- No department today has as many tenure-track hiring lines as it would like. Many advertised positions are actually “hybrid dreams,” where the hope is to get someone who fulfills several lines’ worth of talent.
- Departments and the colleges they reside in must prioritize.
- Every qualification has a constituency: Within any department, somebody wants someone who will do X, while others may be lobbying for Y.
The result is that lists of qualifications often represent committee give-and-take and political compromise. Ideally, everyone agrees on the compromise. In practice, the partisan of one set of qualifications may continue to insist on their importance even if he failed to win the committee vote.
I suffered through a case of qualification boosterism early in my career. I was a finalist for a position and, darn it, I hit the bull’s-eye on all the required and most of the preferred qualifications. But during the campus visit one professor kept asking -- almost to the point of harassment -- about my qualifications in one of the “preferred” categories. Six times I gave him the same answer, which was a version of “I have taught that class once but don’t call myself an expert.” I later learned that he rode that hobby horse into the committee deliberations, basically trashing any candidate who did not show immense love and expertise for this subfield -- which, big surprise, turned out to be his own.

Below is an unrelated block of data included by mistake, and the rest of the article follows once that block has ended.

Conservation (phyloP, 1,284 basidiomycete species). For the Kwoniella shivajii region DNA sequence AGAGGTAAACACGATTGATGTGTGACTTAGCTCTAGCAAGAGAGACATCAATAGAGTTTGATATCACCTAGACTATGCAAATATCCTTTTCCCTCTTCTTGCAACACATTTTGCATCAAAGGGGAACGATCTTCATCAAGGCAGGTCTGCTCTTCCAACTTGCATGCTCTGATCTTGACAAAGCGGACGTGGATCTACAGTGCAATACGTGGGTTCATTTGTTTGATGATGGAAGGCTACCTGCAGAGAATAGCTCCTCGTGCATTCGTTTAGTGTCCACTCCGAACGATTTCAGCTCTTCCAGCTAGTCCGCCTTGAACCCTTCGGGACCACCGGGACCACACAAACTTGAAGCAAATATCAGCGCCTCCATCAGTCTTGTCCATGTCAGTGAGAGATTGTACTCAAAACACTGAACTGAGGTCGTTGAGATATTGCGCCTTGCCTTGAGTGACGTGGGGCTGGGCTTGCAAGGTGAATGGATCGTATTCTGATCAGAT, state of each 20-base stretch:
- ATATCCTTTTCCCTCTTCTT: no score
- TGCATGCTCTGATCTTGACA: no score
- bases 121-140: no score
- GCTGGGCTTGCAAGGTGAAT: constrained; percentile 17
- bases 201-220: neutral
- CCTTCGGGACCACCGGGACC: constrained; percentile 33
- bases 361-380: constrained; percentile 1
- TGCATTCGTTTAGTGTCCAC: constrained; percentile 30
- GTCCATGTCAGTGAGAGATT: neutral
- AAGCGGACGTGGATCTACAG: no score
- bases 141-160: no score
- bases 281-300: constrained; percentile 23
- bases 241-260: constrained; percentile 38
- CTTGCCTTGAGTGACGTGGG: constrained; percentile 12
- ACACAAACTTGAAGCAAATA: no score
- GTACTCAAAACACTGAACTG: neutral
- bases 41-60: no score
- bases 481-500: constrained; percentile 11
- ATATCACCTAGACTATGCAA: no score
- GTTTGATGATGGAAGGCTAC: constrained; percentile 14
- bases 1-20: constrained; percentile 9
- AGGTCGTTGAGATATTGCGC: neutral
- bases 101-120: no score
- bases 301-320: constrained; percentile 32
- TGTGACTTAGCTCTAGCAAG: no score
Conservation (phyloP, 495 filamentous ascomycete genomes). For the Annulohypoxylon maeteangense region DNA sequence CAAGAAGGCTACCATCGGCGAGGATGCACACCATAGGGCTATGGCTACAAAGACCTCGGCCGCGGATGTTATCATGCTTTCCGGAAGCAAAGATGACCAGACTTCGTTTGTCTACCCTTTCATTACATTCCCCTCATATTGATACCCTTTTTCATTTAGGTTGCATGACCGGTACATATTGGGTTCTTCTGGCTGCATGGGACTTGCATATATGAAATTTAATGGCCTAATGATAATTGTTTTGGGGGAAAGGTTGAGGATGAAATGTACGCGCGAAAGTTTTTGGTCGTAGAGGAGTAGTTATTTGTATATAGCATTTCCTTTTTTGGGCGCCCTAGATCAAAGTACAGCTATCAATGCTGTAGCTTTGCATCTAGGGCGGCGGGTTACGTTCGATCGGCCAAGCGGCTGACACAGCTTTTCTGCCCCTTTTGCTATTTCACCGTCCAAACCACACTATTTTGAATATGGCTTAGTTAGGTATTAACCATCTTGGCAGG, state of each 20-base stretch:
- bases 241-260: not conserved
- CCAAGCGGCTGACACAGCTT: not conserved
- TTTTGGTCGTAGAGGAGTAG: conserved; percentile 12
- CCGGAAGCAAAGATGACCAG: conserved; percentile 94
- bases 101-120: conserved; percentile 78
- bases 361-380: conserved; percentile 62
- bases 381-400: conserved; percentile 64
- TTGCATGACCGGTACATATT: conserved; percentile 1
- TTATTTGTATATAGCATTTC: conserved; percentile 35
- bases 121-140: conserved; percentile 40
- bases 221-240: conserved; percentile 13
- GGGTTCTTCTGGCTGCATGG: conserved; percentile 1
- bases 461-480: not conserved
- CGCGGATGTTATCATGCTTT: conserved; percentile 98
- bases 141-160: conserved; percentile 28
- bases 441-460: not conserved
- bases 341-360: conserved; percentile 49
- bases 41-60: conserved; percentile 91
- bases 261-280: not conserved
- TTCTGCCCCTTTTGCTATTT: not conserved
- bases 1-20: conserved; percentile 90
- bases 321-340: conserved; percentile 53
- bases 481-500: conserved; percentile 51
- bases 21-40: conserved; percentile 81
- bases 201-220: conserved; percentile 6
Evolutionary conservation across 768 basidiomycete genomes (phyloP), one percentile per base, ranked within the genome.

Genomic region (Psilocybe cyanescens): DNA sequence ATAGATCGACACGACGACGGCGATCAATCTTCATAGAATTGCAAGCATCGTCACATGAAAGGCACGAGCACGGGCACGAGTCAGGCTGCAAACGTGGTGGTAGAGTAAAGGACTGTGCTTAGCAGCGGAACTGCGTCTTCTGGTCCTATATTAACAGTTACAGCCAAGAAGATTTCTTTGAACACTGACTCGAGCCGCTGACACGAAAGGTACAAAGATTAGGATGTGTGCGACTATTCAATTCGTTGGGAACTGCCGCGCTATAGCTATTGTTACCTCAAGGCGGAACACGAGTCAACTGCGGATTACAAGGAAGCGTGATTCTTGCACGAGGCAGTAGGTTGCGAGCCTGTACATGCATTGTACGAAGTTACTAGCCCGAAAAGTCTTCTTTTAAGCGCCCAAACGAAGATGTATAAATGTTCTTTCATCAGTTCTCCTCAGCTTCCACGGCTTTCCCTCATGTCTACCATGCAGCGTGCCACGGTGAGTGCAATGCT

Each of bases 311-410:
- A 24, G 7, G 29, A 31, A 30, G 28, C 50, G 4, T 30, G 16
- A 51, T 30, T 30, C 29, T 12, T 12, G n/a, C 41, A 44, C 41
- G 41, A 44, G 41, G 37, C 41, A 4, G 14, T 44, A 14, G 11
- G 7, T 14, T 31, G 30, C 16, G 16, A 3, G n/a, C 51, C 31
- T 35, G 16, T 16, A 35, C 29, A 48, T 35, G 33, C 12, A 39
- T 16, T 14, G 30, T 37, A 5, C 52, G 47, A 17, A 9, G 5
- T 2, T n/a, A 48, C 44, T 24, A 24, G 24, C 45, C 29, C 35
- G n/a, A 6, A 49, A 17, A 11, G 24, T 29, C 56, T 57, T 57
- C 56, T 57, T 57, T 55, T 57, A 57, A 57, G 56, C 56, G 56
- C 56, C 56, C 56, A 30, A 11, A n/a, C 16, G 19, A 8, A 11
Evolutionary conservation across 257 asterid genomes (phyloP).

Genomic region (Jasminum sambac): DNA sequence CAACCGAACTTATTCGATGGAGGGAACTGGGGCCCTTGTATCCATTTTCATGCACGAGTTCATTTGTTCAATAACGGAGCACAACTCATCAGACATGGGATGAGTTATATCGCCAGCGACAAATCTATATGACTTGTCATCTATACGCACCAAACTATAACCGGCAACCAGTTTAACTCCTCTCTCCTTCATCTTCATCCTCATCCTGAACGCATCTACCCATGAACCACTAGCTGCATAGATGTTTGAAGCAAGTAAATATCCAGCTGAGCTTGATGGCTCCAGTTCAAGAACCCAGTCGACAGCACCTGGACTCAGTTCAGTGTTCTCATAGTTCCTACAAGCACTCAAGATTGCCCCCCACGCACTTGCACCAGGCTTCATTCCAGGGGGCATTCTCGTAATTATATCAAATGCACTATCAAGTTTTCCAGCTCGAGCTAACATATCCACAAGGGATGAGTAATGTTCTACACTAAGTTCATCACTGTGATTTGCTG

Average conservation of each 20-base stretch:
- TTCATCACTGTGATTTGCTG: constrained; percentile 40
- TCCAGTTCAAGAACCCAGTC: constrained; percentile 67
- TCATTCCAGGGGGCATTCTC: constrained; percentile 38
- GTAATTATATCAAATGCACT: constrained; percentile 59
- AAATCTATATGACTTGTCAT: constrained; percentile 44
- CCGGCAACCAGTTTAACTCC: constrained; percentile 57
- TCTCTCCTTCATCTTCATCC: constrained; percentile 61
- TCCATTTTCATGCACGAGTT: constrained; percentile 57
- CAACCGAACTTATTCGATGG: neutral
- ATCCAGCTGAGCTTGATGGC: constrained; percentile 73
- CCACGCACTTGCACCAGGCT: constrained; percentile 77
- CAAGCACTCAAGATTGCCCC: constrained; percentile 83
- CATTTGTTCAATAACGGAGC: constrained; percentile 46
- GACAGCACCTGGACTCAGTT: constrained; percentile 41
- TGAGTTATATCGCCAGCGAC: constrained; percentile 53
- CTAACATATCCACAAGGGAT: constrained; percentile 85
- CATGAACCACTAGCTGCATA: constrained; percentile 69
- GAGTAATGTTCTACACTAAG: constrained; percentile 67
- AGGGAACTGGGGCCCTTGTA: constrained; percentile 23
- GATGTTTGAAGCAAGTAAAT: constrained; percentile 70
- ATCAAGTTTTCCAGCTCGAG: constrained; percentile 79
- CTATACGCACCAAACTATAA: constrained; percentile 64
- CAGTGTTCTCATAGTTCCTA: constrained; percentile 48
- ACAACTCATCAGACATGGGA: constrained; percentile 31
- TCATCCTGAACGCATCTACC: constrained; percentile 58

Economics also plays a role. Someone who can teach many different kinds of courses might be more attractive for a position than someone who can only teach in the areas specified in the ad as “required.”
In short, not all qualifications are equal in everyone’s eyes. So what can you do to prepare for the nuances of required and preferred qualifications?
- Gather as much intel as possible before you apply and certainly before a campus interview. Seek out friends of friends to advise you on “what they really want” -- that is, those qualifications seen as more vital than others. Don’t hesitate to reach out; most search committee members will be happy to clarify something in an ad.
- Justify in your cover letter and be prepared to answer during interviews how you are a good fit for as many of the qualifications as is credible, not just the first few. In fact, qualification No. 6 or No. 7 might be the most important to the most people in the department.
- Read the room. Hear people out when they have questions. Don’t be so ready with a memorized answer that you don't pick up on their emphasis, tone, and body language.
- Relax. Yes, there might always be a hobbyhorser who wants only one thing out of the hire; likely the rest of the committee and administrators have a more catholic outlook. You won’t be resplendent in every category, but then no one else will be either.
- Don’t be afraid to be honest. Many of us on the hiring side of the table appreciate candidates who seem to be realistic appraisers of their own skill sets. You will win points by stating “I’m not as strong there as I want to be,” rather than “I can do it all!”
So think about what “qualifications” means but don’t obsess over them too much. Make a case for your strengths without twisting yourself into someone implausible.